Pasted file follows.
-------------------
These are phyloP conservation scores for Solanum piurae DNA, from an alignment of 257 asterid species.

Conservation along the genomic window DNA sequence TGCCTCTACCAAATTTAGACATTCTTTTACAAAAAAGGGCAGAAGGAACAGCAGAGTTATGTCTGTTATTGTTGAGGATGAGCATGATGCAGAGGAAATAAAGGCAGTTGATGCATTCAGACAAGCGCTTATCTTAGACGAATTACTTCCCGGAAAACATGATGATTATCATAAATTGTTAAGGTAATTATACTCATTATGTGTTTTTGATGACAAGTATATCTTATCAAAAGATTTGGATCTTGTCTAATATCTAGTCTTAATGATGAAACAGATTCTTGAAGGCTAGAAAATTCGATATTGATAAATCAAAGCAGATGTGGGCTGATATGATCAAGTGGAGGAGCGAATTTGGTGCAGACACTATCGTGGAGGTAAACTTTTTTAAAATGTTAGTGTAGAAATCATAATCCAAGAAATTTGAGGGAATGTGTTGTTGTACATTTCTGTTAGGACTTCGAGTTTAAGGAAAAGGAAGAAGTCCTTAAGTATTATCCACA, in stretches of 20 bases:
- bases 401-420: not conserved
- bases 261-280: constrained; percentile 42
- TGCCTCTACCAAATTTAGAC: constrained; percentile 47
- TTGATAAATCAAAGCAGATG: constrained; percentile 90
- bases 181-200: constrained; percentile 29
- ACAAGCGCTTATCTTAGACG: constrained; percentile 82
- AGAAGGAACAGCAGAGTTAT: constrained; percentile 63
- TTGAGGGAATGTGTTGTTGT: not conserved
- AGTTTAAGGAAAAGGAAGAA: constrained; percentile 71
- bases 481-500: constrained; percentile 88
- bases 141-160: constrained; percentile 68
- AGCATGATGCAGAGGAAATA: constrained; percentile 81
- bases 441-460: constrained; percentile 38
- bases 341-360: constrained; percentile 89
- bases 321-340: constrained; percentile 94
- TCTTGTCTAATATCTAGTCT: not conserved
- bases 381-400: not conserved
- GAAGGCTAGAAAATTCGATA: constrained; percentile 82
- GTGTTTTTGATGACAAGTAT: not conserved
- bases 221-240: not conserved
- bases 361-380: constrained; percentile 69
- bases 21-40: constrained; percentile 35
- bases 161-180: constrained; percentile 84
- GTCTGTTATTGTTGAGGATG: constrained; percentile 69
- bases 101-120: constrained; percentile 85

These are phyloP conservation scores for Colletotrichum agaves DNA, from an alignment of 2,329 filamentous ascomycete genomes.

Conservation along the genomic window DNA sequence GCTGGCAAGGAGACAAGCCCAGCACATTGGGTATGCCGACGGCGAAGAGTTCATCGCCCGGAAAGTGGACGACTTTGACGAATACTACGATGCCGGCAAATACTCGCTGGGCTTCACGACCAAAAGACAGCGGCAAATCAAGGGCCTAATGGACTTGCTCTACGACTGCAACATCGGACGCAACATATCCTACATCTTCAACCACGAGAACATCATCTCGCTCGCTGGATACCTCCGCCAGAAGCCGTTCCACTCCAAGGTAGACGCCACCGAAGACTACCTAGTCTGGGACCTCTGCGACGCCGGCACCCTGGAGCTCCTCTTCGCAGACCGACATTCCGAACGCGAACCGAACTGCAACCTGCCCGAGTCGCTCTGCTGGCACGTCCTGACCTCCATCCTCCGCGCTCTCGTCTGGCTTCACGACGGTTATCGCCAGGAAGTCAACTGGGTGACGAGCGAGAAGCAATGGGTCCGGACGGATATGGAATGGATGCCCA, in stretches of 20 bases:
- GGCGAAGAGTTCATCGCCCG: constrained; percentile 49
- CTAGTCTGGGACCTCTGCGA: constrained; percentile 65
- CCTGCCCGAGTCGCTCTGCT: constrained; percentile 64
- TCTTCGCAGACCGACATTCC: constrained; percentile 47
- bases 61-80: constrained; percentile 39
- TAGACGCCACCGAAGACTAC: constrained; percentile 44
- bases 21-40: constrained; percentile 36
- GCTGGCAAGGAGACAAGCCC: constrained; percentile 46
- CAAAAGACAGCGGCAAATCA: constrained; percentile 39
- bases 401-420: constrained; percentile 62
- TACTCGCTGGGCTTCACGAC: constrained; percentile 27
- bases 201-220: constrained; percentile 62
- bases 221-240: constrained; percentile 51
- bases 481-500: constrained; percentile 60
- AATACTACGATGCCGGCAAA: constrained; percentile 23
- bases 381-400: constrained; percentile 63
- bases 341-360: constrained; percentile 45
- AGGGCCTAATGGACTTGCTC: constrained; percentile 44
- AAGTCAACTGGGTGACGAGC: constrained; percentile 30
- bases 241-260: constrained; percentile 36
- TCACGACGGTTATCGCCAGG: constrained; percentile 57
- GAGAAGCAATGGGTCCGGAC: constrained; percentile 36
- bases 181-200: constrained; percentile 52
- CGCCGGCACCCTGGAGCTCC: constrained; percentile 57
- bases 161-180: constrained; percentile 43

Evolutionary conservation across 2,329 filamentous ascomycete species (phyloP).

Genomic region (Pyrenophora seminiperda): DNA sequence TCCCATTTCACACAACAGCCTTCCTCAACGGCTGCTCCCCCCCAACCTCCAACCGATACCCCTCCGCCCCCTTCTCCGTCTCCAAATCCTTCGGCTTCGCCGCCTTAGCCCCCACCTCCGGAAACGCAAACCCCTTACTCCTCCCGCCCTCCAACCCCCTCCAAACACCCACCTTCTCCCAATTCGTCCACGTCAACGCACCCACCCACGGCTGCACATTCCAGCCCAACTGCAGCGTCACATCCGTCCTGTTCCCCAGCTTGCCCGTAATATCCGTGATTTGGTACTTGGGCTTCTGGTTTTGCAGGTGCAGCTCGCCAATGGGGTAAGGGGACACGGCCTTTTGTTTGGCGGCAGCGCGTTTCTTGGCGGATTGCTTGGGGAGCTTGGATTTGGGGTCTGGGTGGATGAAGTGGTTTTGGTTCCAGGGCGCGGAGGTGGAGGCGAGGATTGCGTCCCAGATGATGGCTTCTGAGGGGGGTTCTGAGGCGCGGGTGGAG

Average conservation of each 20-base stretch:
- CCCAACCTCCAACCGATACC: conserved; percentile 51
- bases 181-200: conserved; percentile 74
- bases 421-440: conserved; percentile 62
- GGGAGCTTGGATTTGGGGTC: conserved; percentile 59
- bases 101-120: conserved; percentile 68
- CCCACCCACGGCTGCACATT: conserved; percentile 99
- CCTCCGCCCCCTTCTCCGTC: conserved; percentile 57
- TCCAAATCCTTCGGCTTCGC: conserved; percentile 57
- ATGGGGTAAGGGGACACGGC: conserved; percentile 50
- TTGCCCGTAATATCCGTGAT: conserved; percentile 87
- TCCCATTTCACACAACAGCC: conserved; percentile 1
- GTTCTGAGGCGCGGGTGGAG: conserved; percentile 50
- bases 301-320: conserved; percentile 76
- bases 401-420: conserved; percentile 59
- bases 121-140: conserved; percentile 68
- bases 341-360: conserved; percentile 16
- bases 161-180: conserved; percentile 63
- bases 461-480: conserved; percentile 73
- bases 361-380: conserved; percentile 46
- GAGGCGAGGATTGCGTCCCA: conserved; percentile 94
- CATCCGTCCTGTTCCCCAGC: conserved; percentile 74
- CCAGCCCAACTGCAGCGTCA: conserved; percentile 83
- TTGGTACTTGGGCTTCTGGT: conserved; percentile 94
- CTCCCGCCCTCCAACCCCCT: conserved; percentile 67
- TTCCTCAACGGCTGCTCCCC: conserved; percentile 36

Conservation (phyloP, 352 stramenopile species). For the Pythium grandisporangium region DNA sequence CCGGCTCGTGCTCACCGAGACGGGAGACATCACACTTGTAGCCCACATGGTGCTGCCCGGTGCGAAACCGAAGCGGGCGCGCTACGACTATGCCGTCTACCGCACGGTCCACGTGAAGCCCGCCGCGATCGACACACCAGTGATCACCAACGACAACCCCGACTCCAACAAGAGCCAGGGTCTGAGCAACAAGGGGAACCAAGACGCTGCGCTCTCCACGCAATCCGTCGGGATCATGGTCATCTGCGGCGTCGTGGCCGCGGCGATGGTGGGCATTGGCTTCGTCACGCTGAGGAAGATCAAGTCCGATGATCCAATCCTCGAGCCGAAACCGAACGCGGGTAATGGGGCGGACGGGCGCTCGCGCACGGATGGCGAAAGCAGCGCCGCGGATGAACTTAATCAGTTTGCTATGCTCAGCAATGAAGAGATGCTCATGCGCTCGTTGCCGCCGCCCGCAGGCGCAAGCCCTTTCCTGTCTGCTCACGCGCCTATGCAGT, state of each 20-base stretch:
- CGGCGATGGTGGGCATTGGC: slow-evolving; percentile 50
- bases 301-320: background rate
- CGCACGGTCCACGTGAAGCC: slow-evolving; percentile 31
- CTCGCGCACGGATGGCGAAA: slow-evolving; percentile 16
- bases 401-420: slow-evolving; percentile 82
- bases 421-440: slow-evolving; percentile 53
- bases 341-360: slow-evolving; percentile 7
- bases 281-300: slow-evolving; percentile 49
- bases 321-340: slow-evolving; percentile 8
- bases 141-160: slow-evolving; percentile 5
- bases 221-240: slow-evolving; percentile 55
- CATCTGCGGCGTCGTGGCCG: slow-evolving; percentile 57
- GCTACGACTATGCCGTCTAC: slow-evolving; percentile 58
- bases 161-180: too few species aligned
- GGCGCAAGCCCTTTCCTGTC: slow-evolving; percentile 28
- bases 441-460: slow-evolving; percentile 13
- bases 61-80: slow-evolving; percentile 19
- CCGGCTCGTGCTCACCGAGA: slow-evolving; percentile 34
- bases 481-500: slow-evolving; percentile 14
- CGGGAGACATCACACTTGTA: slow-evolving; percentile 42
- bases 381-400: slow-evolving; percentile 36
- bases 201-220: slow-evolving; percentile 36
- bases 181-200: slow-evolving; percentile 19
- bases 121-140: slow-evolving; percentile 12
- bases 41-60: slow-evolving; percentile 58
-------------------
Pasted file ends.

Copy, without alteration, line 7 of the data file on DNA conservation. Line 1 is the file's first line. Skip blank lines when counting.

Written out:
- bases 181-200: constrained; percentile 29